Eric Young Steals Our Hearts

Ever since Eric Young stole 87 bases in 118 attempts in Single-A back in 2006 with the Rockies organization, fantasy owners have been salivating over his fantasy prospects. With respectable strikeout rates and consistently high BABIP marks coupled with playing half his future home games in offense-inflating Coors Field, we simply couldn’t wait for his first opportunity at a full-time job. Unfortunately, that never really came to pass. After being shuffled between second base and the outfield throughout his career, Young finally recorded more than 200 at-bats in a season and earned a smidge over $9 in fantasy value, good for 49th among outfielders.

While Young had always shown excellent wheels — he had stolen 62 bases in 601 at-bats prior to this season — he never played enough to be considered anything more than a cheap speed option in NL-Only leagues. This year began no differently, as he was once again a utility player for the Rockies. But this time, his stolen base pace declined and without any contributions anywhere else, it made him close to worthless even in NL-Only leagues.

Then in a desperate move to fix their weak outfield, the Mets swooped in and acquired Young in mid-June, immediately installing him as their lead-off man and every day left fielder. This instantly boosted Young’s fantasy value and made him worth considering in shallower 12-team mixed formats.

For those pouncing on Young after his move to the Big Apple, you were duly rewarded as he made us quickly forget his disappointing steals total year-to-date and went on a stolen base rampage with 38 successful swipes in 45 attempts. Unfortunately, he did absolutely nothing else to delight his owners, so he was literally a one-category contributor.

Yesterday, I unveiled the stolen base aging curve and the orange line is where we should look to when analyzing Young in that context. Young will play most of the 2014 season as a 29 year old, which is perhaps the exact age where players lose the most stolen bases from one year to the next. For a guy with no power and a .258 career batting average, that’s an ominous sign.

The biggest leap of faith future fantasy owners will have to take is that the Mets will continue trotting him out there on a daily basis. He sports a weak .299 career wOBA, while Steamer projects him to post a .319 OBP. That’s no one’s idea of a guy that a team that should be rebuilding should be batting at the top of the lineup, let alone playing every day. So his playing time doesn’t appear to be very secure. This is of course no surprise given that he was rarely able to find a whole lot of it in Colorado, which spurred his move to the Mets to begin with.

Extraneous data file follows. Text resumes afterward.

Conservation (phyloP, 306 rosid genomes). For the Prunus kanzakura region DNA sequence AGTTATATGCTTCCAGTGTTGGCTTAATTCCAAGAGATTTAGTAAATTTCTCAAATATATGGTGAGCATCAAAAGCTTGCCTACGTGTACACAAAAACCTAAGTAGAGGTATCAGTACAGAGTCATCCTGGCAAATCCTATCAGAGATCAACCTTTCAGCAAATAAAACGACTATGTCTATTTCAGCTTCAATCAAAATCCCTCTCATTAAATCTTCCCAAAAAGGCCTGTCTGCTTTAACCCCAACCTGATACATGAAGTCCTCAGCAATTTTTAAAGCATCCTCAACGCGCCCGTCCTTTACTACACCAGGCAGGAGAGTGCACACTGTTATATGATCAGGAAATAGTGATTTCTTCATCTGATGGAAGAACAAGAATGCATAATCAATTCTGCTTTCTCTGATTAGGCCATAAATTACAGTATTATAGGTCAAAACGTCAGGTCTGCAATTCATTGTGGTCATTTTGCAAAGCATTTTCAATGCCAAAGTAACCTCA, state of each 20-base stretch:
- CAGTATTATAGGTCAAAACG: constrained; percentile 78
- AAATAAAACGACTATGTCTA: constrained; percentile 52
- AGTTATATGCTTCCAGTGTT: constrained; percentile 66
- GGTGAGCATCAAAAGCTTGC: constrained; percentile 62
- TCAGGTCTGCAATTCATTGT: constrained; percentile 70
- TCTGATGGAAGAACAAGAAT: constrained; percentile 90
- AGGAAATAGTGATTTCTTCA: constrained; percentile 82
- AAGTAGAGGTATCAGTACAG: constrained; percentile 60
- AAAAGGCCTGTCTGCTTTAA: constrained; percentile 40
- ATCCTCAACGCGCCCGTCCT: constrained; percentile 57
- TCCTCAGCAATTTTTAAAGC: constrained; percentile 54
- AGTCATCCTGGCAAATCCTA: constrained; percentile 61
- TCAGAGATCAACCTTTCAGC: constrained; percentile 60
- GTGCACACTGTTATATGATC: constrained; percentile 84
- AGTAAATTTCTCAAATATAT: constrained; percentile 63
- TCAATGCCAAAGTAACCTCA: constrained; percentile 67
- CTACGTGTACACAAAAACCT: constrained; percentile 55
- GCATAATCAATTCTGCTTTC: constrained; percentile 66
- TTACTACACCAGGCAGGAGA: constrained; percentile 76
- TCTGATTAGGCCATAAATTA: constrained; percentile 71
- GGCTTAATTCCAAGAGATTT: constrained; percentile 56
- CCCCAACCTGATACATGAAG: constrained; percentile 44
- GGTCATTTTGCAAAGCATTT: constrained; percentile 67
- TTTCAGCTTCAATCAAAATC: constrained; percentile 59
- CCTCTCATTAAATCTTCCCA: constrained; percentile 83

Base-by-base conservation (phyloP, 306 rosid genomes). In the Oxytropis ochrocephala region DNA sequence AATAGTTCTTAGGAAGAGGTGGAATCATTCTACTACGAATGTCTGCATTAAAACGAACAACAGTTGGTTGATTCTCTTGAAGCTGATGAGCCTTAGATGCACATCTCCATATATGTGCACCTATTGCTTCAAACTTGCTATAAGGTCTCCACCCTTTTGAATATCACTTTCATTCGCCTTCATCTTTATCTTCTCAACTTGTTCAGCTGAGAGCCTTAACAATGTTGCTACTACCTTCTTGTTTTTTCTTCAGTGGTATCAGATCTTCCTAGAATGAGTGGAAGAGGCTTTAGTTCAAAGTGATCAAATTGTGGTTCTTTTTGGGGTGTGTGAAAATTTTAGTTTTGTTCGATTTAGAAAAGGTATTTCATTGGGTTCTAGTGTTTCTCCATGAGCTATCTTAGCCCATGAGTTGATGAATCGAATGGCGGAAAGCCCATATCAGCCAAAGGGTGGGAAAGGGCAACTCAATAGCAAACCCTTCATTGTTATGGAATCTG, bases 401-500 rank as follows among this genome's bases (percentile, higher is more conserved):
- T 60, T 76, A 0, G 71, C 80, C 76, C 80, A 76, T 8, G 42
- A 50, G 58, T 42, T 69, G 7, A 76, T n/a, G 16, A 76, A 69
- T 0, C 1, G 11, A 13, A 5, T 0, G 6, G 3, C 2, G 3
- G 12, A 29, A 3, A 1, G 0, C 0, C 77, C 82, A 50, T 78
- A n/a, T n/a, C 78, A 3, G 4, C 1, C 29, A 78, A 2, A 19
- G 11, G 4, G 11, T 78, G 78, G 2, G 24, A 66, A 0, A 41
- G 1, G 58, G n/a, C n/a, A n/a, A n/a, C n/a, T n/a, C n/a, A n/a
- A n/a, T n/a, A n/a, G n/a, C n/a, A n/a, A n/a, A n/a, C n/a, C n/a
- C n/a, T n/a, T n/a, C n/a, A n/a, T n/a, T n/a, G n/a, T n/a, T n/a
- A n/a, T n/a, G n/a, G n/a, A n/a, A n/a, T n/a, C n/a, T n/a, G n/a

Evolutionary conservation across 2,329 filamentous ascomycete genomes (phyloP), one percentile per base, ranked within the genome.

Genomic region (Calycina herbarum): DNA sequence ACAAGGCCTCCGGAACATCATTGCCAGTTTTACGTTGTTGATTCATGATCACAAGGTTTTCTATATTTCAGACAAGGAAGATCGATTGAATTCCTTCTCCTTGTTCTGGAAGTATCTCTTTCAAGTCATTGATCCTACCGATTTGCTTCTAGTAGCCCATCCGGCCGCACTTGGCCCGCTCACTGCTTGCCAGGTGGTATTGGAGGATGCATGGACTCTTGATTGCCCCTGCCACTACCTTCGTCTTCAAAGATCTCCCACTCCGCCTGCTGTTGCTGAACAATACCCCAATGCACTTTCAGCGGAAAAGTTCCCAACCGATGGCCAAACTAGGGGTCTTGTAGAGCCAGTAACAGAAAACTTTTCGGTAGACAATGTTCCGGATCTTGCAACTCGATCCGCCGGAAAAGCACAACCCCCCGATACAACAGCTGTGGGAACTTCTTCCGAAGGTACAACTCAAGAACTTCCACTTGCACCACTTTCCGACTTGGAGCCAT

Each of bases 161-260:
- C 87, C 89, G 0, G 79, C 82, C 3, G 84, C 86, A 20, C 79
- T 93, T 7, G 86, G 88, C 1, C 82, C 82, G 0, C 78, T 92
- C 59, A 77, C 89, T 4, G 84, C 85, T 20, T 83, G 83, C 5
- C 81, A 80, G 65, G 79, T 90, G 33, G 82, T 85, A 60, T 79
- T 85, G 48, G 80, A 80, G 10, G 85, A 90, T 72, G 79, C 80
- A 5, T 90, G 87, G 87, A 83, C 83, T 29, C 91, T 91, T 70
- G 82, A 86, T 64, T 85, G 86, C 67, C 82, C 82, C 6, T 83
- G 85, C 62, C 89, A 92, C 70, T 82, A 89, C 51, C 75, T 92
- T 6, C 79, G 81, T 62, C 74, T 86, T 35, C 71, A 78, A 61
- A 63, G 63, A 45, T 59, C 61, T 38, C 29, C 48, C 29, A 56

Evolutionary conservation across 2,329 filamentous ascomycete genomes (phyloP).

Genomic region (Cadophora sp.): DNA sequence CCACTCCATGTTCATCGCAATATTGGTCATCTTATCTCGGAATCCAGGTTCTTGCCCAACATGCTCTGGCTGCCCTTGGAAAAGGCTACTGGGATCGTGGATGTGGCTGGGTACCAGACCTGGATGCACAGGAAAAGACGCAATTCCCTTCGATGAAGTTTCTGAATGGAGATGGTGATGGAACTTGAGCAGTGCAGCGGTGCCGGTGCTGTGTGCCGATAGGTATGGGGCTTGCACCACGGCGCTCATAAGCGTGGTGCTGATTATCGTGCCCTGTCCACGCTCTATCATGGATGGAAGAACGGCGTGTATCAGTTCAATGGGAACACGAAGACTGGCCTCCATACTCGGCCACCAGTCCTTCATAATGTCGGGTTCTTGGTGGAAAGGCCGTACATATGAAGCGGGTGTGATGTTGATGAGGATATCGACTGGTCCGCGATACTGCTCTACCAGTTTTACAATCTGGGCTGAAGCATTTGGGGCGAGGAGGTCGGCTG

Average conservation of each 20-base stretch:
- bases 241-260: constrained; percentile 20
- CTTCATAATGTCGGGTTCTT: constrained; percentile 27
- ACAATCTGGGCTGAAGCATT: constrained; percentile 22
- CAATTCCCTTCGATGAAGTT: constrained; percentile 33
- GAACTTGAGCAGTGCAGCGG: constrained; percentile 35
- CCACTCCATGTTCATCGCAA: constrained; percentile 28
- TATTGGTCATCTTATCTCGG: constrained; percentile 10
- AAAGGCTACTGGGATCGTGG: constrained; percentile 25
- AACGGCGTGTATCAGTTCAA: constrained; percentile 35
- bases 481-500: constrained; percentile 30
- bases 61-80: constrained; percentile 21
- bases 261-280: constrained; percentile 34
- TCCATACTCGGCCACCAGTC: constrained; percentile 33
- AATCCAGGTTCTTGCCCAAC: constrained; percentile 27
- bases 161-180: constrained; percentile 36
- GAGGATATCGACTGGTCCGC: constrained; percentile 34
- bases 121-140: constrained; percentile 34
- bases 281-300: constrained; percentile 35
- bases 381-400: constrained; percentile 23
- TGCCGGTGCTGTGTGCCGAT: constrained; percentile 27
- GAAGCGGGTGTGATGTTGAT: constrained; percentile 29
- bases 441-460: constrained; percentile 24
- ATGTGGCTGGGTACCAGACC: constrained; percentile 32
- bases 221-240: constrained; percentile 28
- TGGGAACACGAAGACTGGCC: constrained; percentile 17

It’s unlikely that Young will be a highly coveted hitter in fantasy league drafts next year, so his potential to be overvalued is rather limited. However, there is significant risk here between the possible stolen base decline and playing time question marks. As such, only acquire him if you’re paying for less than 550 at-bats and 40+ steals.

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Mike Podhorzer produces player projections using his own forecasting system and is the author of the eBook Projecting X: How to Forecast Baseball Player Performance, which teaches you how to project players yourself. His projections helped him win the inaugural 2013 Tout Wars mixed draft league. He also sells beautiful photos through his online gallery, Pod's Pics. Follow Mike on Twitter @MikePodhorzer and contact him via email.

7 Responses to “Eric Young Steals Our Hearts”

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  1. Dirty Platypus says:

    Maybe I’m alone in noticing this, but throughout his Rockies career, it always appeared to me that he posted weaker OBPs as a part timer than a full-timer. I’ve had this guy on and off my dynasty league for years, where every season he’s awful until August/September, when the Rockies would finally allow him regular at bats and he’d just absolutely explode. I’d then keep him over the off season and watch them sign/promote someone to put him back on the bench.

    I can live with a .320-.340 OBP if it nets me ~60 SB if he manages 600 or so AB. And if the idea of the Mets giving him time at 2B again comes to fruition, let the hilarity ensue. I really don’t care if he’s a butcher at the position, as I’m not a Mets fan and defense does nothing for me in my league, aside from provide eligibility.

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  2. jdbolick says:

    For someone who has that much speed and hits so many ground balls, his BABIP is disappointing. He simply doesn’t have the bat to justify a starting job.

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  3. Wobatus says:

    Could be a notgraphs piece:

    Alderson says Young will be Mets left-fielder in 2014, Alderson’s All-Stars set to lead its standard 5×5 league in steals category.

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    • jdbolick says:

      For now, but the Mets are obviously still trying to add outfielders. If they do sign Granderson or someone else then Lagares isn’t the one who will be displaced.

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  4. Karsen says:

    Would you move Brantley for EY in a Traditional 5×5 Roto?

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    • Well Brantley was more valuable this year and this was the best you could possibly expect from EY. So although I expect Brantley to be less valuable next year, that still might only drop him down to EY’s peak. So no, I don’t make that trade.

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